Is your CSR agenda causing a talent backlash?

Is your CSR agenda causing a talent backlash?

by | Sep 28, 2022 | Balance and Boundaries, Business

Investors love it when organisations put a strong tick in the ‘S’ of the CSR (Corporate Social Responsibility) box.  And today’s employment zeitgeist tells us CSR isn’t just the darling of the markets – employers and employees are also rather partial.

Why and is it a good thing?   

Changing societal values, evidenced by the groundswell in numbers prioritising their desire for a ‘purposeful life’ and lofty expectations of corporate agendas being reshaped according to ‘need not greed’, means companies often derive another bonus from the CSR ‘feel good factor’ beyond the increase in share price:

A strong CSR agenda also delivers a significant boost to their employees’ job and life satisfaction, performance levels, and trust in employer.   

This is pure gold in a tight labour market where nothing strikes fear faster than (quiet or loud) resignations from employees desiring greener pastures, yes?

Newsflash! The inconvenient truth is highly debatable.

Scientific peer reviewed research reveals CSR is not the straightforward win-win for investors, employers and employees that is claimed.

It has a more sinister side and can be the case of ‘too much of a good thing’.

Emerging data suggests CSR’s projection as a fairy-story fails to recognize the potential risks and darker nuances associated with CSR’s array of unintended negative effects on employee wellbeing and work-life balance.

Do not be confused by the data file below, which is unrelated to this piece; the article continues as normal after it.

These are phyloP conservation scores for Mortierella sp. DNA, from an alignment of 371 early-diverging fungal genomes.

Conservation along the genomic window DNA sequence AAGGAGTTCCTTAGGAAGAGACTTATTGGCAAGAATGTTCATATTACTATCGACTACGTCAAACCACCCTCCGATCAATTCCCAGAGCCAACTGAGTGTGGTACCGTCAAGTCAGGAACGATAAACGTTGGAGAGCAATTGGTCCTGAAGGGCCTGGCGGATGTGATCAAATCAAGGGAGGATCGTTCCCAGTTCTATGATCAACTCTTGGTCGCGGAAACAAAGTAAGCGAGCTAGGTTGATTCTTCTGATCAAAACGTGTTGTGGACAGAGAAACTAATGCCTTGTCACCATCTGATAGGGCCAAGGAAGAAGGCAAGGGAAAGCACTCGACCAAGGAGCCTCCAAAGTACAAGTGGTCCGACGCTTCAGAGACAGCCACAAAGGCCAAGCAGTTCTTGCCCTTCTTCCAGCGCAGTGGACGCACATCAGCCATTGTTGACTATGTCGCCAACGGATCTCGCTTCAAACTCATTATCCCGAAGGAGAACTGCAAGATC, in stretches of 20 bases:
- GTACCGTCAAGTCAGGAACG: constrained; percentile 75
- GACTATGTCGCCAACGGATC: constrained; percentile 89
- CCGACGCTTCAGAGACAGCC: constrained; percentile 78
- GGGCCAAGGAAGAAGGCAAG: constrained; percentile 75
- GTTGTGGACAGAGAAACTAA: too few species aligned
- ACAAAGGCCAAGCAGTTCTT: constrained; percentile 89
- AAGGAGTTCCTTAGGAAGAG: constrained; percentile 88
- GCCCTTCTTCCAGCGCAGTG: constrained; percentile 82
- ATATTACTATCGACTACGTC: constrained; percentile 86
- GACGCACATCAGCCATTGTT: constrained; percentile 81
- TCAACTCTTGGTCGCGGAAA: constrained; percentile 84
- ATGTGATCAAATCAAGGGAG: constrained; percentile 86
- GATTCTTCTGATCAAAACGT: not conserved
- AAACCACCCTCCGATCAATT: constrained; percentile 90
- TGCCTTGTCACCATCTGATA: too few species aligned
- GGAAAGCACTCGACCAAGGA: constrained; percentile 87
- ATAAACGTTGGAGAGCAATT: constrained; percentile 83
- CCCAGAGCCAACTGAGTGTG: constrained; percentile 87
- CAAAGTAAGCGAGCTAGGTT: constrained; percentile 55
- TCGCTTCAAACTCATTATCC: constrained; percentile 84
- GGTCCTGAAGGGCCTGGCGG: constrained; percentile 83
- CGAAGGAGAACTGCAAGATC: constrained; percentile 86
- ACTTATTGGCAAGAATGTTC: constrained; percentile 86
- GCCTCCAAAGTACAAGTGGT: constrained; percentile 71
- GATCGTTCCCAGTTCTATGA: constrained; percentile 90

The sinister side of CSR?

In one study of 565 Swiss employees, CSR was indeed shown to positively influence employees’ sense of identity with the organisation and their perceptions of engaging in meaningful work.  The kicker is that the increased psychological resources derived from this increased meaningfulness and organisational alignment, triggered a significantly greater motivation in employees to work harder… to the extent that employees reported that they neglected other spheres of their lives such as private relationships and health.  That is, an increase in workaholics.

While some employers may still be tempted to glorify workaholic employees, workaholism is repeatedly and significantly shown to be highly correlated with negative individual AND organisational outcomes.

The impact of workaholic leaders on employees is devastating and despite a workaholic’s excessive hours of working, their work is not associated with higher quality, productivity or success than those working more moderate hours.

Bottom line – promotion of a strong CSR agenda is indirectly but significantly associated with an increase in counterproductive levels of workaholism.

Food for thought!

Comments, thoughts?  I’d love to hear your reaction.  Please jump on our LinkedIn page where you’ll see this as a post.  Please comment and share your thoughts there!

Best wishes for now,



Too much of a good thing? On the relationship between CSR and employee work addiction”, Journal of Business Ethics, October 2020 Brieger

Understanding the etiology of workaholism: The results of the systematic review and meta-analysis”, Journal of Workplace Behavioral Health, August 2021, Morkevičiūtė


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